The album marks a distinctive change in the band's sound. Compared to its predecessor Is This Real?, which was composed mostly of raw, sleek and relatively traditional songs, Youth of America features much longer and complex compositions; the title track alone clocks in at over 10 minutes. According to Greg Sage, this change of pace was a deliberate counter-reaction against the trend of releasing short songs, which many punk bands did at the time.
The album was, according to Sage, not well received in the United States at the time of its release, though it did fare better in Europe.
All songs written by Greg Sage.
- A1. "Taking Too Long"
- A2. "Can This Be"
- A3. "Pushing the Extreme"
- A4. "When It's Over"
- B1. "No Fair"
- B2. "Youth of America"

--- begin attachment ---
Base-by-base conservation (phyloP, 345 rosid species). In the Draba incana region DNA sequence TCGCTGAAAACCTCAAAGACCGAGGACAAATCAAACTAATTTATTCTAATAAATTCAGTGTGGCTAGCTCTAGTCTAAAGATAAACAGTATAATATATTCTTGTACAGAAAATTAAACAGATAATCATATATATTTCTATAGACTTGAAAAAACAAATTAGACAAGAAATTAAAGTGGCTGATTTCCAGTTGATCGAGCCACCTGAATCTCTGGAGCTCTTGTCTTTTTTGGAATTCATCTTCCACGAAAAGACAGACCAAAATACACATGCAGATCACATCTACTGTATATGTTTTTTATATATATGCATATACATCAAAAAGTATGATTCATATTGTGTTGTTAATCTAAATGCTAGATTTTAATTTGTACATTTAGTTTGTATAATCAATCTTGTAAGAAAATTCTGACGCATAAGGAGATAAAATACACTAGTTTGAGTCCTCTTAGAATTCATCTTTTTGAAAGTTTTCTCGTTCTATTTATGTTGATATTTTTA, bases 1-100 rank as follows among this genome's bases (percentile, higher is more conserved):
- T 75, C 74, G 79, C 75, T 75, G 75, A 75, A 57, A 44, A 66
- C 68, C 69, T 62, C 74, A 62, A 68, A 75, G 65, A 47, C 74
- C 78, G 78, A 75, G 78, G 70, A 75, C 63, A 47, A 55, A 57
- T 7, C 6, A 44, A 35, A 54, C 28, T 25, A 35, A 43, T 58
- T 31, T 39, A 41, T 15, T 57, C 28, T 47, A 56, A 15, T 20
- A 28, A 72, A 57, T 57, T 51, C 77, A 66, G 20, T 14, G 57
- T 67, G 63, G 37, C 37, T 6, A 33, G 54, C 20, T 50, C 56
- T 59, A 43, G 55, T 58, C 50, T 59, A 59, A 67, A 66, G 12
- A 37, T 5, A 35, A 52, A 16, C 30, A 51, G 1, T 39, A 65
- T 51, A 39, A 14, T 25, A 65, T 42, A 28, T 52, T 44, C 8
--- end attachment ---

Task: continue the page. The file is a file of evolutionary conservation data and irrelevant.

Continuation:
|"Youth of America"MENU 0:00 Sample of "Youth of America", from the albumYouth of America by the Wipers in 1981. The overall song is over ten minutes long.----|
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Along with other records by the Wipers, Youth of America has since come to be acknowledged as an important album in the development of American underground and independent rock movements of the early 80s.
Thurston Moore of Sonic Youth has cited the album as an inspiration, and covered the track "Pushing the Extreme" with Keith Nealy for the Wipers tribute album Fourteen Songs for Greg Sage and The Wipers.
Youth of America was later reissued on record labels Backbone and Restless, with different covers for each. It has since been reissued on Greg Sage's own Zeno Records as disc two of the Wipers Box Set, albeit with a different running order to the original vinyl issue.